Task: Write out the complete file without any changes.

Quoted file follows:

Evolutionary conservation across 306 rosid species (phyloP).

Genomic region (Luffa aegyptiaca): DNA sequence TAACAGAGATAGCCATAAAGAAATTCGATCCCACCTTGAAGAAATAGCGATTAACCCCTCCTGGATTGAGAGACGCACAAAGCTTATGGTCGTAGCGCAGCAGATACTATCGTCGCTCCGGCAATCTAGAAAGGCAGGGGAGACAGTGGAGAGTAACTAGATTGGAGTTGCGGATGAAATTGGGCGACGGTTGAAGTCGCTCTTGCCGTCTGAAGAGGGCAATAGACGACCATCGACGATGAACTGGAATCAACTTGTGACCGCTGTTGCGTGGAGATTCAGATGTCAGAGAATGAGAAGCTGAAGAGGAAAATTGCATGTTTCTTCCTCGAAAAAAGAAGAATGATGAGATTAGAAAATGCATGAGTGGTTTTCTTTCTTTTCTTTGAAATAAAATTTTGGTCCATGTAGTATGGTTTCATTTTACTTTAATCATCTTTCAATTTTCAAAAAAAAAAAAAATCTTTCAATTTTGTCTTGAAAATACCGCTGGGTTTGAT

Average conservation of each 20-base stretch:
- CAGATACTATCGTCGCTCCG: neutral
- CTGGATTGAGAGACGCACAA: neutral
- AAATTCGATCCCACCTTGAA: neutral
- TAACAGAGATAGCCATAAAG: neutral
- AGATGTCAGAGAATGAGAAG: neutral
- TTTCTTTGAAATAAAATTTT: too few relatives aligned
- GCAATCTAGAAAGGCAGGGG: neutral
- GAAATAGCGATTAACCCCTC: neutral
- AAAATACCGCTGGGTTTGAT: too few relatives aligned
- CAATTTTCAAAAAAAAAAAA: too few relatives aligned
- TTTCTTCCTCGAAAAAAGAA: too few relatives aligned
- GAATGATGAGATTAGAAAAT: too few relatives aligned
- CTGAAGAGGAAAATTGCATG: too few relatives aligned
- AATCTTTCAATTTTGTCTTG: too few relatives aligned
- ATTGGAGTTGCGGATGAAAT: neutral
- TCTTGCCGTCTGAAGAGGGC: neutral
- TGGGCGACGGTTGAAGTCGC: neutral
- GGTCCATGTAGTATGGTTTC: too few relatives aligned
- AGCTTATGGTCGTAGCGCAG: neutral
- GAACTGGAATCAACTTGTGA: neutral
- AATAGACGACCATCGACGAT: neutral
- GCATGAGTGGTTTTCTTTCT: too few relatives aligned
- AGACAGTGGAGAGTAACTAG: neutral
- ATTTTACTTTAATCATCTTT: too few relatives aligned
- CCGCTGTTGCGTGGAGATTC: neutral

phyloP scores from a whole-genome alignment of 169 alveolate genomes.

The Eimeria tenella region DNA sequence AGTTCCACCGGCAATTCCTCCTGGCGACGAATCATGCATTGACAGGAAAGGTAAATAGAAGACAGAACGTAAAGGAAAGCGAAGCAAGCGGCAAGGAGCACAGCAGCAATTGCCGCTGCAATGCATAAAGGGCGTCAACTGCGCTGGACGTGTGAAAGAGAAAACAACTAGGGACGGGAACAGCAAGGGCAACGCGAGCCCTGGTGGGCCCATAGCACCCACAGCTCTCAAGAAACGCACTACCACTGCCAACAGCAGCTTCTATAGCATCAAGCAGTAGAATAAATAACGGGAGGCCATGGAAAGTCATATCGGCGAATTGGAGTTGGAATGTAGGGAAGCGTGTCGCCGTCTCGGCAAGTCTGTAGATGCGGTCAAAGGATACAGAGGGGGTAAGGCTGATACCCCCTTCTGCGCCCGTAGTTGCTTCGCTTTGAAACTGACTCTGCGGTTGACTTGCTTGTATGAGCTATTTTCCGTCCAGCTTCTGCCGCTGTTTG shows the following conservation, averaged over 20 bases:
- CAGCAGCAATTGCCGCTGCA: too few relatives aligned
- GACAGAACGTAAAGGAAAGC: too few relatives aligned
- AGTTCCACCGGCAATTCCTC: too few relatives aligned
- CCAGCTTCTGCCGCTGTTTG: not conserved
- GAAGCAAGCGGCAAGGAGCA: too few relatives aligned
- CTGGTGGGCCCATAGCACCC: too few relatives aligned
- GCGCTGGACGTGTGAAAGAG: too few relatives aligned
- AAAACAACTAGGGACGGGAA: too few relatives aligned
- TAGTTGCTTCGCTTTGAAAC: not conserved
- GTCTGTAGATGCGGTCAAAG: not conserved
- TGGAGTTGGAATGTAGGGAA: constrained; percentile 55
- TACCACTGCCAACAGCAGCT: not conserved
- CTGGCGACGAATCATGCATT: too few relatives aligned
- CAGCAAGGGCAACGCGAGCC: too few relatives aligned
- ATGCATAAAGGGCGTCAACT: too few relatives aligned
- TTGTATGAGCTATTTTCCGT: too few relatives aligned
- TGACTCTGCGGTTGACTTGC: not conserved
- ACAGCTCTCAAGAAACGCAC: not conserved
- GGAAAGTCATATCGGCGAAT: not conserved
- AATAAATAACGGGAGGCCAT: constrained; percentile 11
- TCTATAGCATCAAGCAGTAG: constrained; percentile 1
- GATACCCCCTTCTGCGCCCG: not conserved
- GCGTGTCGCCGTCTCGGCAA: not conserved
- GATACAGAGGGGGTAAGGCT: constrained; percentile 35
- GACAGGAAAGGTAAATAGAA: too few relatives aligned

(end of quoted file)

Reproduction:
Evolutionary conservation across 306 rosid species (phyloP).

Genomic region (Luffa aegyptiaca): DNA sequence TAACAGAGATAGCCATAAAGAAATTCGATCCCACCTTGAAGAAATAGCGATTAACCCCTCCTGGATTGAGAGACGCACAAAGCTTATGGTCGTAGCGCAGCAGATACTATCGTCGCTCCGGCAATCTAGAAAGGCAGGGGAGACAGTGGAGAGTAACTAGATTGGAGTTGCGGATGAAATTGGGCGACGGTTGAAGTCGCTCTTGCCGTCTGAAGAGGGCAATAGACGACCATCGACGATGAACTGGAATCAACTTGTGACCGCTGTTGCGTGGAGATTCAGATGTCAGAGAATGAGAAGCTGAAGAGGAAAATTGCATGTTTCTTCCTCGAAAAAAGAAGAATGATGAGATTAGAAAATGCATGAGTGGTTTTCTTTCTTTTCTTTGAAATAAAATTTTGGTCCATGTAGTATGGTTTCATTTTACTTTAATCATCTTTCAATTTTCAAAAAAAAAAAAAATCTTTCAATTTTGTCTTGAAAATACCGCTGGGTTTGAT

Average conservation of each 20-base stretch:
- CAGATACTATCGTCGCTCCG: neutral
- CTGGATTGAGAGACGCACAA: neutral
- AAATTCGATCCCACCTTGAA: neutral
- TAACAGAGATAGCCATAAAG: neutral
- AGATGTCAGAGAATGAGAAG: neutral
- TTTCTTTGAAATAAAATTTT: too few relatives aligned
- GCAATCTAGAAAGGCAGGGG: neutral
- GAAATAGCGATTAACCCCTC: neutral
- AAAATACCGCTGGGTTTGAT: too few relatives aligned
- CAATTTTCAAAAAAAAAAAA: too few relatives aligned
- TTTCTTCCTCGAAAAAAGAA: too few relatives aligned
- GAATGATGAGATTAGAAAAT: too few relatives aligned
- CTGAAGAGGAAAATTGCATG: too few relatives aligned
- AATCTTTCAATTTTGTCTTG: too few relatives aligned
- ATTGGAGTTGCGGATGAAAT: neutral
- TCTTGCCGTCTGAAGAGGGC: neutral
- TGGGCGACGGTTGAAGTCGC: neutral
- GGTCCATGTAGTATGGTTTC: too few relatives aligned
- AGCTTATGGTCGTAGCGCAG: neutral
- GAACTGGAATCAACTTGTGA: neutral
- AATAGACGACCATCGACGAT: neutral
- GCATGAGTGGTTTTCTTTCT: too few relatives aligned
- AGACAGTGGAGAGTAACTAG: neutral
- ATTTTACTTTAATCATCTTT: too few relatives aligned
- CCGCTGTTGCGTGGAGATTC: neutral

phyloP scores from a whole-genome alignment of 169 alveolate genomes.

The Eimeria tenella region DNA sequence AGTTCCACCGGCAATTCCTCCTGGCGACGAATCATGCATTGACAGGAAAGGTAAATAGAAGACAGAACGTAAAGGAAAGCGAAGCAAGCGGCAAGGAGCACAGCAGCAATTGCCGCTGCAATGCATAAAGGGCGTCAACTGCGCTGGACGTGTGAAAGAGAAAACAACTAGGGACGGGAACAGCAAGGGCAACGCGAGCCCTGGTGGGCCCATAGCACCCACAGCTCTCAAGAAACGCACTACCACTGCCAACAGCAGCTTCTATAGCATCAAGCAGTAGAATAAATAACGGGAGGCCATGGAAAGTCATATCGGCGAATTGGAGTTGGAATGTAGGGAAGCGTGTCGCCGTCTCGGCAAGTCTGTAGATGCGGTCAAAGGATACAGAGGGGGTAAGGCTGATACCCCCTTCTGCGCCCGTAGTTGCTTCGCTTTGAAACTGACTCTGCGGTTGACTTGCTTGTATGAGCTATTTTCCGTCCAGCTTCTGCCGCTGTTTG shows the following conservation, averaged over 20 bases:
- CAGCAGCAATTGCCGCTGCA: too few relatives aligned
- GACAGAACGTAAAGGAAAGC: too few relatives aligned
- AGTTCCACCGGCAATTCCTC: too few relatives aligned
- CCAGCTTCTGCCGCTGTTTG: not conserved
- GAAGCAAGCGGCAAGGAGCA: too few relatives aligned
- CTGGTGGGCCCATAGCACCC: too few relatives aligned
- GCGCTGGACGTGTGAAAGAG: too few relatives aligned
- AAAACAACTAGGGACGGGAA: too few relatives aligned
- TAGTTGCTTCGCTTTGAAAC: not conserved
- GTCTGTAGATGCGGTCAAAG: not conserved
- TGGAGTTGGAATGTAGGGAA: constrained; percentile 55
- TACCACTGCCAACAGCAGCT: not conserved
- CTGGCGACGAATCATGCATT: too few relatives aligned
- CAGCAAGGGCAACGCGAGCC: too few relatives aligned
- ATGCATAAAGGGCGTCAACT: too few relatives aligned
- TTGTATGAGCTATTTTCCGT: too few relatives aligned
- TGACTCTGCGGTTGACTTGC: not conserved
- ACAGCTCTCAAGAAACGCAC: not conserved
- GGAAAGTCATATCGGCGAAT: not conserved
- AATAAATAACGGGAGGCCAT: constrained; percentile 11
- TCTATAGCATCAAGCAGTAG: constrained; percentile 1
- GATACCCCCTTCTGCGCCCG: not conserved
- GCGTGTCGCCGTCTCGGCAA: not conserved
- GATACAGAGGGGGTAAGGCT: constrained; percentile 35
- GACAGGAAAGGTAAATAGAA: too few relatives aligned